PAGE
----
It would be really easy to replicate. I reckon the most time consuming part would be testing and calibration.

The whole app directory is less than 2MB.


Really, any audio editor would do.

But you should look into Max/MSP ( https://cycling74.com/products/max/ ), where you could build and bundle a simple audio app like that in minutes and have it tailored to your specific needs.


Seems like a audio program like Audacity or maybe Ardour would do the job.


Another business that does this is the hearing aid racket. An audiologist examines a patient, comes up with a patient's profile (some kind of EQ / convolution map), and then loads that into the hearing aid using proprietary programming cable and software.

There are other settings more under the preferences category than DSP, like what profiles go on what switch setting, beeps, things like that. But these are all guarded jealously.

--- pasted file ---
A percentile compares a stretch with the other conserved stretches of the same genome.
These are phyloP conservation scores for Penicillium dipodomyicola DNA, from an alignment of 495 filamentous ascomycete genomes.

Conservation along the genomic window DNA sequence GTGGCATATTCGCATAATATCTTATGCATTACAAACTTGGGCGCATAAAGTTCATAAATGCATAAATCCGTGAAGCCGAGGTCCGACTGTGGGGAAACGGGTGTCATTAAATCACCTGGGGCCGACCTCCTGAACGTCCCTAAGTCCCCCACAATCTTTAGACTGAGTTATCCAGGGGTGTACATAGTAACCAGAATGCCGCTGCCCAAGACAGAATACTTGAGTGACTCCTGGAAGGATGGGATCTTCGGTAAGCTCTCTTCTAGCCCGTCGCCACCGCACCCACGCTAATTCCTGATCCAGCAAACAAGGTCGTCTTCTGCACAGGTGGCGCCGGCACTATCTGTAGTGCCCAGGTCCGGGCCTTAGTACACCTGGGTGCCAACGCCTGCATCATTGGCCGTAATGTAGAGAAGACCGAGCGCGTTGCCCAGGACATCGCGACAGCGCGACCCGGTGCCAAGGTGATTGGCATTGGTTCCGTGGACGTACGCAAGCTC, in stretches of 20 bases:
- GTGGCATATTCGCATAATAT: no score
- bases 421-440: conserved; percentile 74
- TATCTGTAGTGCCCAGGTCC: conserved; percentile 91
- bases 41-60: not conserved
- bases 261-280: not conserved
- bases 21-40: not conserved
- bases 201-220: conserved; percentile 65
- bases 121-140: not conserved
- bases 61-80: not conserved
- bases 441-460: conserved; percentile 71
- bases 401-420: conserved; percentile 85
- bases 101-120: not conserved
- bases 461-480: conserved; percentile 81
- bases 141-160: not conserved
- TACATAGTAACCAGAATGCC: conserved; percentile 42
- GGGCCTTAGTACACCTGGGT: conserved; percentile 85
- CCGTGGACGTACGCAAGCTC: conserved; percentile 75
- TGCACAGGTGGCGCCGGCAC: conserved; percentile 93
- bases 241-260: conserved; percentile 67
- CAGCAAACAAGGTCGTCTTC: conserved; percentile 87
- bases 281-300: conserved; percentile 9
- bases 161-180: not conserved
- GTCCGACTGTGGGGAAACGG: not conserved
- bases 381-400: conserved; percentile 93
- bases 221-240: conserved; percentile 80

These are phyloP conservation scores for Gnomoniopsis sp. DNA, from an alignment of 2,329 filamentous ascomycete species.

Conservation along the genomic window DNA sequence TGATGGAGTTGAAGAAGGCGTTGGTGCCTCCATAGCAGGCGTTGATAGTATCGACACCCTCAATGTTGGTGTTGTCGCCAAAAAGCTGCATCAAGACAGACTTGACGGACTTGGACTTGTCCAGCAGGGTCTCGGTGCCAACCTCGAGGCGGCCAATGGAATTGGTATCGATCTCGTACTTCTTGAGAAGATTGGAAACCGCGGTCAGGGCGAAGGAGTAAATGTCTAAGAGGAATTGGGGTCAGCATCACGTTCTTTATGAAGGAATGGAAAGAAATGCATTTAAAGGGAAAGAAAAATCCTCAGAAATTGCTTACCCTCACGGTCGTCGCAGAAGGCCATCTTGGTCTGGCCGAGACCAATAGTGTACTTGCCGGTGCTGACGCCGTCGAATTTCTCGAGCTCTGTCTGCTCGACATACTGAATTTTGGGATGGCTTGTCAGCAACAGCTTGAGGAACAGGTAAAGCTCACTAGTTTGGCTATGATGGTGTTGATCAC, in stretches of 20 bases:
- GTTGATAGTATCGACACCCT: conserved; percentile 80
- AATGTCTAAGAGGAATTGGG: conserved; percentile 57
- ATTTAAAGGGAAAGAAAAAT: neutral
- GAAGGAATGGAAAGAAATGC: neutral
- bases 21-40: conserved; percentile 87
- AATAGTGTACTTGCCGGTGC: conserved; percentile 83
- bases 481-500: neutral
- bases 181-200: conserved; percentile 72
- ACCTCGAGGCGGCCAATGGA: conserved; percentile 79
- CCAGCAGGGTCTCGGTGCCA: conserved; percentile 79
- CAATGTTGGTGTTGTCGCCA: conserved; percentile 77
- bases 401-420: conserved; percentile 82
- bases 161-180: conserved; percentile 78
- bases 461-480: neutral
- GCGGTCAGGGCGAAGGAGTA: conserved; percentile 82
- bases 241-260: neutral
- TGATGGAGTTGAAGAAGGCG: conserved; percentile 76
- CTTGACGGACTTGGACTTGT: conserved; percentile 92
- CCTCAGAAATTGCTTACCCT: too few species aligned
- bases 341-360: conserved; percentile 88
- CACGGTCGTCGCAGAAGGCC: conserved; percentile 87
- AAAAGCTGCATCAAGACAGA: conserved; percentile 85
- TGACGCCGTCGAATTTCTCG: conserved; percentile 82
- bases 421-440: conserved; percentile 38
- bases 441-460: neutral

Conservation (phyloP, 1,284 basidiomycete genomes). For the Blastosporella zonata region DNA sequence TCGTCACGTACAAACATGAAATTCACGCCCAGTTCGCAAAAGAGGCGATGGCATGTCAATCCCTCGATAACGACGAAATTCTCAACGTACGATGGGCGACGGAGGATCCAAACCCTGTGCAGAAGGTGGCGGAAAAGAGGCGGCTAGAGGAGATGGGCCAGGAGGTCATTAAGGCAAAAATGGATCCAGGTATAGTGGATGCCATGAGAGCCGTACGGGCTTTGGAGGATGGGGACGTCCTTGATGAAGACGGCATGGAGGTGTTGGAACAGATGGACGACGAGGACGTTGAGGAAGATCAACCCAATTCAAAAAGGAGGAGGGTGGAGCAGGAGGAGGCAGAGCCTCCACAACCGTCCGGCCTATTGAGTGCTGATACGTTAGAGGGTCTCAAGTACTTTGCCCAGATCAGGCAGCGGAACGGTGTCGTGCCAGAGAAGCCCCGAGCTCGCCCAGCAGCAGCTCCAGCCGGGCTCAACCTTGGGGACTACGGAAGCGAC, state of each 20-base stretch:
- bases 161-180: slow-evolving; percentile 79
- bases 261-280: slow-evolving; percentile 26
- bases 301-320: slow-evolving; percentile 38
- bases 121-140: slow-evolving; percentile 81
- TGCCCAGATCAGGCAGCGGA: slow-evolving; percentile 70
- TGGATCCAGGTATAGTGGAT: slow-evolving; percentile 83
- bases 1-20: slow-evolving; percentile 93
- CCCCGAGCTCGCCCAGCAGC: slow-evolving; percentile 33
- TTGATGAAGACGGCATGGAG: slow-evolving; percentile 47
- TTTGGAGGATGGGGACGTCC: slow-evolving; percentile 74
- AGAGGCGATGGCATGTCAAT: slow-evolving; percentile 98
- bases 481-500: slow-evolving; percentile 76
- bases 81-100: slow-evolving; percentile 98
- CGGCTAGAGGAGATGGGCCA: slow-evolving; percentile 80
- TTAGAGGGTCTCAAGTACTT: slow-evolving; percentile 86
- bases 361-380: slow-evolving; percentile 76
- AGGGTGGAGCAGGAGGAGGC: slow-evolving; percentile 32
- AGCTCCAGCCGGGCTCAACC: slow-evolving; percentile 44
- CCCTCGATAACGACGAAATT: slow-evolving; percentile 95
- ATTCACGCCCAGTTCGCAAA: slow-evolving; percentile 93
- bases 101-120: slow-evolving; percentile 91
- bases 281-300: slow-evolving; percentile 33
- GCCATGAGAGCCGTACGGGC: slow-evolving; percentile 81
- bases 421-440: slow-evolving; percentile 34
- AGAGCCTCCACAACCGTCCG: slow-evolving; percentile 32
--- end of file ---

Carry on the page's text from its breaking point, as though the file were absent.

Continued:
The aids are very expensive, more than $5k, for what's now ancient tech. They've only recently gotten BT and only then at the high end, more like $8k for the BT models.

We really need open hardware and software, so home users can get an audiologist to compute their profile and then do what they want with it.


I saw this kind of predation secondhand when my maternal grandmother (I know her as “babcia”) went in for hearing aids. Her main problem was actually earwax buildup, not general hearing loss. But there’s no money in giving a patient a script for ear drops, so they managed to convince her to drop thousands in insurance dollars and no small amount of her personal dollars as well. <sigh>

But, she can hear, and she’s happy. I guess that’s how these companies get away with it—you can satisfy a customer without doing a whole lot of actual good for them.


Yes you are right, this sector is full of scam artists. See here http://www.abc.net.au/radionational/programs/backgroundbrief...

My father who is in the age group now pretty much confirmed all of this when recently shopping for one. As it was covered by his health care they were trying to flog him one at a ridiculous price.


I wonder how different the hearing aids are from a custom IEM designed for live performances... That market is vastly more competitive.